The Kosher Gourmet by Steve Petusevsky Exploring ingredients as edible-stuffed containers (TWO RECIPES + TIPS & TECHINQUES)

Jewish World Review Nov. 13, 2009 / 26 Mar-Cheshvan 5770

Fire Gen. Casey

By Linda Chavez



http://www.JewishWorldReview.com | "What happened at Fort Hood was a tragedy, but I believe it would be an even greater tragedy if our diversity becomes a casualty here." Those words were spoken not by some diversity guru but by the Army Chief of Staff, Gen. George Casey, on ABC last week in the aftermath of the slaughter of 13 people at the hands of a fellow officer. Nor were they isolated comments open to misinterpretation. Casey repeated them, in virtually identical form, in interviews with NBC and CNN.

Casey's remarks should lead to his immediate firing. But, of course, that won't happen because he is merely echoing the official government line. From the moment word leaked out that the suspected shooter at Fort Hood was Army Maj. Nidal Malik Hasan, government officials began to weave their Orwellian cocoon. The commander in chief warned Americans not "to jump to conclusions," while Casey and others dismissed as "anecdotal evidence" eyewitness reports that Hasan shouted "Allahu Akbar" before pumping 100 rounds of ammunition into his fellow soldiers. The only ones that jumped to conclusions were the U.S. government; immediately after the attack, the Obama administration shot down the notion that this was an act of terrorism.

But not even the mainstream media are buying this nonsense. Journalists have tracked down Hasan's colleagues at Walter Reed Army Hospital, where Hasan served as a staff psychiatrist until he was transferred to Fort Hood prior to his intended deployment overseas. They've talked to local imams with whom he had contact, and have even found investigators willing to reveal, albeit anonymously, details of botched investigations of Hasan. And the story line emerging is increasingly clear: Hasan had become a radical Islamist who reached out to jihadists in Yemen, and perhaps elsewhere, as he prepared to launch a terrorist attack on a military installation.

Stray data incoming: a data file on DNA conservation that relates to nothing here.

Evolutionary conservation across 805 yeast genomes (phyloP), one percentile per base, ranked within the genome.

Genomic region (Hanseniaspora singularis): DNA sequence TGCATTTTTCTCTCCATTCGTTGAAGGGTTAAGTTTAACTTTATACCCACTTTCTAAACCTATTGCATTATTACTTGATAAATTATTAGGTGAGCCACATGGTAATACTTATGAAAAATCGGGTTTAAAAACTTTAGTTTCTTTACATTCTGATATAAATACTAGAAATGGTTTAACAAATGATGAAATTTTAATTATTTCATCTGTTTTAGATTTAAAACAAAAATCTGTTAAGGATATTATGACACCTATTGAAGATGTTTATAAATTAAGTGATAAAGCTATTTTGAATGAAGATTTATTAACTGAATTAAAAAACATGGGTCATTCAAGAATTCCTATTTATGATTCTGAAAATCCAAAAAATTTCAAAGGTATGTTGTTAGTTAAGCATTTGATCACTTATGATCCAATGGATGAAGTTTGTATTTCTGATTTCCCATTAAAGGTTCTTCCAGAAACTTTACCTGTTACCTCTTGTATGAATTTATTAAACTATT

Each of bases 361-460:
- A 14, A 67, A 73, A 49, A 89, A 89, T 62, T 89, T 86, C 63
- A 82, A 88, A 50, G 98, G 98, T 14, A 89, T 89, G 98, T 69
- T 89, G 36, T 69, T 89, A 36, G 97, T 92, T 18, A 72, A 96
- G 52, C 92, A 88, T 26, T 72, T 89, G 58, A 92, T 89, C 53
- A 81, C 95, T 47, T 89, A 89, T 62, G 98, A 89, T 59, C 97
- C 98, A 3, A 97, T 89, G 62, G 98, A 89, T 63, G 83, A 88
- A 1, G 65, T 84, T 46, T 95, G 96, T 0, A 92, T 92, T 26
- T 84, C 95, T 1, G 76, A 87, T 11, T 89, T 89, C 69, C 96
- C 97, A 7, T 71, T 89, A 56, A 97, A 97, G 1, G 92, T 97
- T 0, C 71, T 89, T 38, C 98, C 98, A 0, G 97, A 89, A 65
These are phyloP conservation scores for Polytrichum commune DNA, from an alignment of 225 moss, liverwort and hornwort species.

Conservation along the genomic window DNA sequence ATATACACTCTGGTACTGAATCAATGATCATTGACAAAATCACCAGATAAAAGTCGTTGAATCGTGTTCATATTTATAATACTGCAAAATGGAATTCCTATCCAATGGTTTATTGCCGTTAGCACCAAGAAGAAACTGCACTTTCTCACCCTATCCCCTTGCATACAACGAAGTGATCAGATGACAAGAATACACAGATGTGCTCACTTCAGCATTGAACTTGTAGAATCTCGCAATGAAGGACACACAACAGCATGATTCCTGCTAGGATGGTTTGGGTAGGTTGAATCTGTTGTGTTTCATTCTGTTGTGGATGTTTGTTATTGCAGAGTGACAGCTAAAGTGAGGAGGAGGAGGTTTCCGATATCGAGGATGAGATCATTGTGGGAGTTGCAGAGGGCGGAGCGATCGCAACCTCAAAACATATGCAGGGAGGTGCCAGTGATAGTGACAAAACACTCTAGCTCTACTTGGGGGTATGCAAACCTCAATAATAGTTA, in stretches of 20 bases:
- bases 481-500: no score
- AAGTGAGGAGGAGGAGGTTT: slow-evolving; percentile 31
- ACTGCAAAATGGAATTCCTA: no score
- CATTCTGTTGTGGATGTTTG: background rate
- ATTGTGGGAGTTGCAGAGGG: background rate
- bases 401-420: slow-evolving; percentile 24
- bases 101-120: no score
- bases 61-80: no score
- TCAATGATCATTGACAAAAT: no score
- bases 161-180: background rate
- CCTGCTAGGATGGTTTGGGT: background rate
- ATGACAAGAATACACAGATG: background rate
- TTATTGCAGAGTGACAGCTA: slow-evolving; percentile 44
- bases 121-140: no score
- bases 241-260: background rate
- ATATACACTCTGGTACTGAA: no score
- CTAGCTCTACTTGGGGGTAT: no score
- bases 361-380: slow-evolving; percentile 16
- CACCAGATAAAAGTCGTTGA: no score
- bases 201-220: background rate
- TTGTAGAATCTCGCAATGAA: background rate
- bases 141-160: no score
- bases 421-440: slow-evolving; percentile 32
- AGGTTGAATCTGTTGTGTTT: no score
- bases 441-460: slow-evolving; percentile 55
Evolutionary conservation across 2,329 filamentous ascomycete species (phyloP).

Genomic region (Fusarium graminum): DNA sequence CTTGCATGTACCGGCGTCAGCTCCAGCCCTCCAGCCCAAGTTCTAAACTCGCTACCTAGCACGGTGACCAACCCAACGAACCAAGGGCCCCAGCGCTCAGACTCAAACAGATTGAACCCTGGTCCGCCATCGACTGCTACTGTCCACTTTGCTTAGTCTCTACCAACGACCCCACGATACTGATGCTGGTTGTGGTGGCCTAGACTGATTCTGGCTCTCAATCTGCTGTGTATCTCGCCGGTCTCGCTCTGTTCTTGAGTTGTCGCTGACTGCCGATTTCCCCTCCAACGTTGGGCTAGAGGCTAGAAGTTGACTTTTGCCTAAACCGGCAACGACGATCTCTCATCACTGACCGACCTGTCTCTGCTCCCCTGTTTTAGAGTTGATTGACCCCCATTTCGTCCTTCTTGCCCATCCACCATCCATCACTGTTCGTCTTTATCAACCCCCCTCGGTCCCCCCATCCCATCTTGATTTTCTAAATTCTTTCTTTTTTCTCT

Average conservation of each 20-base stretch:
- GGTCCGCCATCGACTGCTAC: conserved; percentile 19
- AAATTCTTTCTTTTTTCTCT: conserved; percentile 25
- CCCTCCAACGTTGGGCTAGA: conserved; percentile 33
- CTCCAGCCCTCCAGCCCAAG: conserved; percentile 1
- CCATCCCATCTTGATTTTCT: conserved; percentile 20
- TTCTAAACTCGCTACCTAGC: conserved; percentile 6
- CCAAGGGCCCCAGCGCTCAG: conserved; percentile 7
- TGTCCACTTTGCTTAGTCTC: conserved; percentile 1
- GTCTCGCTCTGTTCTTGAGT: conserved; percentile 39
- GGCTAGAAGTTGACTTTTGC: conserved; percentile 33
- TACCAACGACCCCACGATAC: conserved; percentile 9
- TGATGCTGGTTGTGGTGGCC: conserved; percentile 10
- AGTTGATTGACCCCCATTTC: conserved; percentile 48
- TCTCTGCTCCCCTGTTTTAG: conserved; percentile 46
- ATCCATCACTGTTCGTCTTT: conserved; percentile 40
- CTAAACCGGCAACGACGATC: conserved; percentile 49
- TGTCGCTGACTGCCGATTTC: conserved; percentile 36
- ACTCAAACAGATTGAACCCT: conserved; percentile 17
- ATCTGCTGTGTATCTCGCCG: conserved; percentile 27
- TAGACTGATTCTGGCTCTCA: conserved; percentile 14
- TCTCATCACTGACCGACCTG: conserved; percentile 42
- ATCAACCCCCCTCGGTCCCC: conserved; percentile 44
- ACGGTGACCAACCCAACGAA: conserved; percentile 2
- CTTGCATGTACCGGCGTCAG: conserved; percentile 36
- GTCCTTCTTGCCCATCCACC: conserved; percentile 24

Hasan initiated contact with Anwar al-Awlaki, an American-born imam now living in Yemen, who had ties to three of the 9/11 hijackers. Hasan sent 10-20 e-mails to Awlaki before the Fort Hood shooting, and Awlaki has since praised Hasan for the attack.

It also appears that Hasan wrote approvingly of suicide attacks in blog entries and that he even compared suicide bombers' actions to those of soldiers who have saved their comrades' lives by throwing themselves on live grenades. We know that many of his Walter Reed colleagues were shocked when he chose a medical seminar to warn "It's getting harder and harder for Muslims in the service to morally justify being in a military that seems constantly engaged against fellow Muslims."

The biggest question that remains is not Hasan's motivation, but the government's. Why is it that counterterrorism investigators and the Army were so eager to dismiss suspicion of Hasan when his actions clearly warranted a high-priority, full-fledged investigation? Were Hasan's colleagues discouraged from reporting his suspect activities because they feared retaliation from military brass in the name of protecting "diversity"? Surely, Casey's own words are fair warning to anyone in the military that they should tread lightly in ever questioning the activities of any Muslim in uniform.

But Casey's outrageous statements are more likely to encourage prejudice than quell it. The military must honestly and forthrightly assess the views of Muslim soldiers to determine whether they are compatible with military service. If we can't be assured that the military is doing its job to ensure that extremists do not infiltrate our armed forces, then every Muslim automatically comes under suspicion.

Like so much of the "diversity" agenda, holding individuals to a different standard of behavior based on their race, ethnicity — and in this case, religion — reinforces the idea that they are inherently different from everyone else. We aren't protecting such individuals; we're reinforcing the idea that we don't expect the same from them as we do others.

Some 3,500 Muslims now serve in the U.S. military. The overwhelming majority of them are loyal Americans who see no conflict between their personal religious duty and service to their country. But there can no place in our military for those persons of any faith who do.

America has now seen the horrors of what "diversity at any cost" can lead to.

Every weekday JewishWorldReview.com publishes what many in the media and Washington consider "must-reading". Sign up for the daily JWR update. It's free. Just click here.


JWR contributor Linda Chavez is President of the Center for Equal Opportunity. Her latest book is "Betrayal: How Union Bosses Shake Down Their Members and Corrupt American Politics". (Click HERE to purchase. Sales help fund JWR.)

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© 2006, Creators Syndicate